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1848

1848  

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Literature
The most celebrated and widespread of the 19th-c. European revolutions proved also a crucial turning point in the Italian Risorgimento. Beginning with an insurrection in Palermo in January, ...
900

900  

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(Novecento)(1926–9).Literary journal founded in Rome by Curzio Malaparte and Massimo Bontempelli, though Malaparte quickly lost interest. It initially appeared as a quarterly in French (it had an ...
Acacian schism

Acacian schism  

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Religion
A temporary schism (482–519) between Rome and the East which began while Acacius was Patr. of Constantinople (471–89). It arose out of the Henoticon.
Accademia d'Italia, Reale

Accademia d'Italia, Reale  

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Founded in 1926, the Accademia d'Italia (as it was usually termed) was one of the principal initiatives taken by Fascism in the field of culture. Located in Rome, its purpose ...
Accademia Romana

Accademia Romana  

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Under the leadership of Giulio Pomponio Leto, a group of humanists living in Rome and mostly connected to the papal curia held informal discussions of classical literature, went on archaeological ...
Achille Campanile

Achille Campanile  

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(1900–77).Roman playwright, novelist, and journalist. His Futurist theatrical works, such as Centocinquanta la gallina canta (1925), won critical acclaim. But he had more popular success with novels ...
acolyte

acolyte  

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The first in rank of the two Lesser Ministries in the RC Church. Until 1972 acolytes formed one of the four Minor Orders. First mentioned c.251, they were specially dedicated to the service of the ...
ad limina

ad limina  

Gregory the Great ordered that the bishops dependent on him should come on 29 June to the tombs of the apostles Peter and Paul (limina apostolorum). The annual obligation, which ...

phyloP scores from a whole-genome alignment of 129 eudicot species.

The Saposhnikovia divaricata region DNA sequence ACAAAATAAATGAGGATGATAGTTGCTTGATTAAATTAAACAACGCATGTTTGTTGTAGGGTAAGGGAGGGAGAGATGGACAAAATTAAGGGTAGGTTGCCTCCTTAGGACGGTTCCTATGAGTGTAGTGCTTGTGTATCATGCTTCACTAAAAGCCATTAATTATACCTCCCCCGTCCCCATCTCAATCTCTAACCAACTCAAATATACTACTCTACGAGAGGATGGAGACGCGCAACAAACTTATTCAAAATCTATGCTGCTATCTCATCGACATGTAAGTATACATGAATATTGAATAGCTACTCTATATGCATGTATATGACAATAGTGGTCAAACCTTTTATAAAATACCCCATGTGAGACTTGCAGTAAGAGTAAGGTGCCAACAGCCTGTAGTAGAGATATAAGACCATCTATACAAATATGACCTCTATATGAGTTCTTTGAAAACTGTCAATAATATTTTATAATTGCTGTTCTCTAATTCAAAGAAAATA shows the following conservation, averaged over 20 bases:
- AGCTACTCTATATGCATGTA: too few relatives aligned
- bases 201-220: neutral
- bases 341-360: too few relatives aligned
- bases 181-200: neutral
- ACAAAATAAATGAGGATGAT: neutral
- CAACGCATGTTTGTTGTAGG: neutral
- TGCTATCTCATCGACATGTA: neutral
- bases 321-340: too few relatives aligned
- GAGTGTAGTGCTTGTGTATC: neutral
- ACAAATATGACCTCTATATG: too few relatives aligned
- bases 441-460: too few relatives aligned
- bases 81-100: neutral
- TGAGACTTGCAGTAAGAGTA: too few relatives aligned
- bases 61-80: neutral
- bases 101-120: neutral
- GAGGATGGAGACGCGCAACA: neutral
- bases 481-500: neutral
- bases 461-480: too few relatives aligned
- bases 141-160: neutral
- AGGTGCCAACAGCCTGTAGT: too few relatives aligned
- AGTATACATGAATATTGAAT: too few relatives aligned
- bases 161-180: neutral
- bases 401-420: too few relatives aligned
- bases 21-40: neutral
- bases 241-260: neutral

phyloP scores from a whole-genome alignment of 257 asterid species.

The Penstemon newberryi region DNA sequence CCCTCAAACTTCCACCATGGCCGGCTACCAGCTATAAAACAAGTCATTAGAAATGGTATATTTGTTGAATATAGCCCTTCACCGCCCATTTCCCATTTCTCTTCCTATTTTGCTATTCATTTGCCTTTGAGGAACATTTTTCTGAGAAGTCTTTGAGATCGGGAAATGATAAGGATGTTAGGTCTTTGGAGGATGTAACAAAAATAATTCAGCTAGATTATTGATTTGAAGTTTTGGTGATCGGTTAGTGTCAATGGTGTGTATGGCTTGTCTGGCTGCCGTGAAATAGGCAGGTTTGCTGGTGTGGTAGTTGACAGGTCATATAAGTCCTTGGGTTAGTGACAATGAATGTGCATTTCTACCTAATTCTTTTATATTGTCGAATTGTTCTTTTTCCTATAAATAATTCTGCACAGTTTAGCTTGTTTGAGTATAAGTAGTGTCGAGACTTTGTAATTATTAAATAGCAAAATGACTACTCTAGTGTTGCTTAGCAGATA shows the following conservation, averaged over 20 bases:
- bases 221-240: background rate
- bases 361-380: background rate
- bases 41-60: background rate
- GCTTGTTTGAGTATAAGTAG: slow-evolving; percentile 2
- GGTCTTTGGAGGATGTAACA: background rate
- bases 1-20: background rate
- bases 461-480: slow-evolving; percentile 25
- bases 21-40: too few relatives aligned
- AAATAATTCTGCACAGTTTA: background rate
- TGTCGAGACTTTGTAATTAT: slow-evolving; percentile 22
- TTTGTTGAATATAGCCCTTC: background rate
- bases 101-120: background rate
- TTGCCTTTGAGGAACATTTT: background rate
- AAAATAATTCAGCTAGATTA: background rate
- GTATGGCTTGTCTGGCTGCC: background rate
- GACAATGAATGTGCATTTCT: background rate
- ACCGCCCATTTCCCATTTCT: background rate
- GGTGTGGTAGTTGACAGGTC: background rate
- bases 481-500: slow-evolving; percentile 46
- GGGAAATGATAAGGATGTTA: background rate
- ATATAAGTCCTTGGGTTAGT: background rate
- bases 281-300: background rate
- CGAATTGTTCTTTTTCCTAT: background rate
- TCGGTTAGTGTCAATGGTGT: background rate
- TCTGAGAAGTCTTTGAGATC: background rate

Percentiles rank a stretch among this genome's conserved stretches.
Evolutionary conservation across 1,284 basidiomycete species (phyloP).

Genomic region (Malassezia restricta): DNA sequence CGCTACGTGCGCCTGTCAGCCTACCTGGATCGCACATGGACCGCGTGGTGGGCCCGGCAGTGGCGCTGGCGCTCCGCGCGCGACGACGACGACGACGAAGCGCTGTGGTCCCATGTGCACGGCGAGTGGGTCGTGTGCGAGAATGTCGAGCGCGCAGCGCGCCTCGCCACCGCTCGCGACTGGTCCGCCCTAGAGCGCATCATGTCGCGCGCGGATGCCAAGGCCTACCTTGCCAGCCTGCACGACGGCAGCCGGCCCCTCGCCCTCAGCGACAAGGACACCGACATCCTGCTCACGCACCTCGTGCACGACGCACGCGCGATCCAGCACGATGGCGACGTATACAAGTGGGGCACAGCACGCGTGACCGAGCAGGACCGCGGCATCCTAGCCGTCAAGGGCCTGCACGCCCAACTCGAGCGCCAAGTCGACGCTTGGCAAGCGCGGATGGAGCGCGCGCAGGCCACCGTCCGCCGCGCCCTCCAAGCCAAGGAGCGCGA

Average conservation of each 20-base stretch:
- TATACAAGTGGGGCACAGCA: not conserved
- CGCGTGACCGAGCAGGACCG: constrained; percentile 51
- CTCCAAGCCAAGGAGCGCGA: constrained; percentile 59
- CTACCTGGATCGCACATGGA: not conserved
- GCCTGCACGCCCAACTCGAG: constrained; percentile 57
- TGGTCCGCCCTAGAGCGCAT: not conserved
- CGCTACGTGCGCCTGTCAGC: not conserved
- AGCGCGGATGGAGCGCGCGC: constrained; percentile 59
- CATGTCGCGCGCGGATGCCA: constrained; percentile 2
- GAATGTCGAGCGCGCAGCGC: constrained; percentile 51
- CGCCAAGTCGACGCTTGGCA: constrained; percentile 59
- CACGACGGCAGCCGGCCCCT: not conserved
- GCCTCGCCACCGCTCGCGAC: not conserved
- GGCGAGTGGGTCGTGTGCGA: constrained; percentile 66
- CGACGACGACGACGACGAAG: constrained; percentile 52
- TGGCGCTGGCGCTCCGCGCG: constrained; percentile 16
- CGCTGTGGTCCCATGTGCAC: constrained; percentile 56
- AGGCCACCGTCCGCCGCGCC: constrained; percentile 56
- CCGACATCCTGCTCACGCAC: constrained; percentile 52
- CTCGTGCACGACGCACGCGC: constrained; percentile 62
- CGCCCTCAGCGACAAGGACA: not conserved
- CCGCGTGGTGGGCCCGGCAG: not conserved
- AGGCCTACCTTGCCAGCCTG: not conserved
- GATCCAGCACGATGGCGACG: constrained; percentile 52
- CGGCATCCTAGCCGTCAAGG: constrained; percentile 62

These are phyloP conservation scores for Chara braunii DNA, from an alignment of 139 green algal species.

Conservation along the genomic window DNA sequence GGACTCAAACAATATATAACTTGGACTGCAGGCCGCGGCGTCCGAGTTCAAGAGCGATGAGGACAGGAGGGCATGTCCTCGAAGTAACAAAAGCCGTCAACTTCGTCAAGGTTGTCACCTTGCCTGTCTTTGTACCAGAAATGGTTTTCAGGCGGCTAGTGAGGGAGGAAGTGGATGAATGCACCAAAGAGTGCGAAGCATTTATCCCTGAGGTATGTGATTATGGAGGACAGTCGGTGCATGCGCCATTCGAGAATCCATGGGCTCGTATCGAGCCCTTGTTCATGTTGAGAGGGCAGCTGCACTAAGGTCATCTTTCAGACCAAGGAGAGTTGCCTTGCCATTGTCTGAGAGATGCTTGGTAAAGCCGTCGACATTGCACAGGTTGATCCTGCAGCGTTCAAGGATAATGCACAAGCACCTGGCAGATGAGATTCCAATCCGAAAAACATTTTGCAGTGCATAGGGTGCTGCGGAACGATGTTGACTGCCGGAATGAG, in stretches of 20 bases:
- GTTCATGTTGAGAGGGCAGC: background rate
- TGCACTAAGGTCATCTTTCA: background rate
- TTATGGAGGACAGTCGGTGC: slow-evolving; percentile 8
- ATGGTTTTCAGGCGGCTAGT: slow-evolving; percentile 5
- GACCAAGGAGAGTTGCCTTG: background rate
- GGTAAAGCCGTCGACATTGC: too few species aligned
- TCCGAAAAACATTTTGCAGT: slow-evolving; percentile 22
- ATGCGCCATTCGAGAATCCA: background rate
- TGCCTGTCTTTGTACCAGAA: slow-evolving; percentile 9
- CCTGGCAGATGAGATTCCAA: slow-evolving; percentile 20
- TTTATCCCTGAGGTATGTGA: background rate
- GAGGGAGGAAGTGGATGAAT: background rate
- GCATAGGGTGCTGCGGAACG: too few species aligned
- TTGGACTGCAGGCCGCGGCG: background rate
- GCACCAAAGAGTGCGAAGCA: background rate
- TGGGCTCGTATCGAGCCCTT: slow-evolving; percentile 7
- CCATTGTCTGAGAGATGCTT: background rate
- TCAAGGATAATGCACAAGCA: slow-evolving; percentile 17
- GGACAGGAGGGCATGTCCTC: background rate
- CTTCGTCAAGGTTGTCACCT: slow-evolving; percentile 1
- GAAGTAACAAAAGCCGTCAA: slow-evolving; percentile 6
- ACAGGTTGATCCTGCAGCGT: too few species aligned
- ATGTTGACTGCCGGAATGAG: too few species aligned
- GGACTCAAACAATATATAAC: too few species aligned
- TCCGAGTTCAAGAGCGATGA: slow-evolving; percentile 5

ad limina Apostolorum

ad limina Apostolorum  

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Religion
(Lat., ‘to the thresholds of the Apostles’). Pilgrimages ‘ad limina Apostolorum’, sc. to the tombs of St Peter and St Paul, were popular in the Middle Ages. In modern times the term ordinarily ...
Adramyttium

Adramyttium  

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Religion
Port on the NW coast of modern Turkey. Paul was put on board a ship from Adramyttium at Caesarea on his way to Rome (Acts 27: 2).
Adrian

Adrian  

1 A Volscian who hears from the Roman Nicanor that Coriolanus has been banished from Rome, Coriolanus 4.3.2 A lord shipwrecked with Alonso on Prospero's island in The Tempest.[...]
Adrian I, pope

Adrian I, pope  

(died 795)A Roman, Adrian I was consecrated on 9 Feb 772 and died on Christmas day 795. His was certainly one of the most important pontificates, from a politico-religious ...
Adrian IV

Adrian IV  

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(born Nicholas Breakspear) (c. 1100–59) Pope (1154–59). The only Englishman to have held this office, he opposed Frederick I's (Barbarossa's) claims to power.
Aemilius Scaurus, Marcus

Aemilius Scaurus, Marcus  

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(RE 141)son of M. Aemilius Scaurus (1) and Caecilia Metella (1), hence stepson of L. Cornelius Sulla. Quaestor under Pompey c.65 bc, he intervened in Judaea and Nabataea, chiefly ...
Afredo Oriani

Afredo Oriani  

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(1852–1909).Novelist and essayist. Born in Faenza, he was educated in Bologna, where after further studies in Rome and Naples he worked briefly in the legal profession before withdrawing to ...
Agapitus II

Agapitus II  

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(10 May 946–Dec. 955)The successor of Marinus II, he owed his promotion to Alberic II (c. 905–54), prince of Rome and from 932 to 954 its all-powerful ruler. Except that he was a Roman by birth, ...
Agnolo Firenzuola

Agnolo Firenzuola  

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Literature
(1493–1543),Italian author, a native of Florence who studied law, became a Vallombrosan monk (1517), and was released from his monastic vows by papal dispensation in 1526. In 1534 he ...
Agostino Mascardi

Agostino Mascardi  

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(1590–1640).From Sarzana in Liguria, Mascardi studied in Rome and joined the Jesuits for a time. A client of Urban VIII, a member of the Accademia degli Umoristi, a professor ...
Agostino Nifo

Agostino Nifo  

(c.1469–c.1546),Italian Aristotelian philosopher, born in Sessa Aurunca (Calabria) and educated at the University of Padua; he embarked on an academic career during which he taught at Padua (1492–9), ...
Agrippa

Agrippa  

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Religion
1. Herod Agrippa I, grandson of Herod the Great; the name ‘Agrippa’ was assumed on account of a friendship with Marcus Vipsanius Agrippa, son-in-law of the emperor Augustus. In 37 ce he was given the ...

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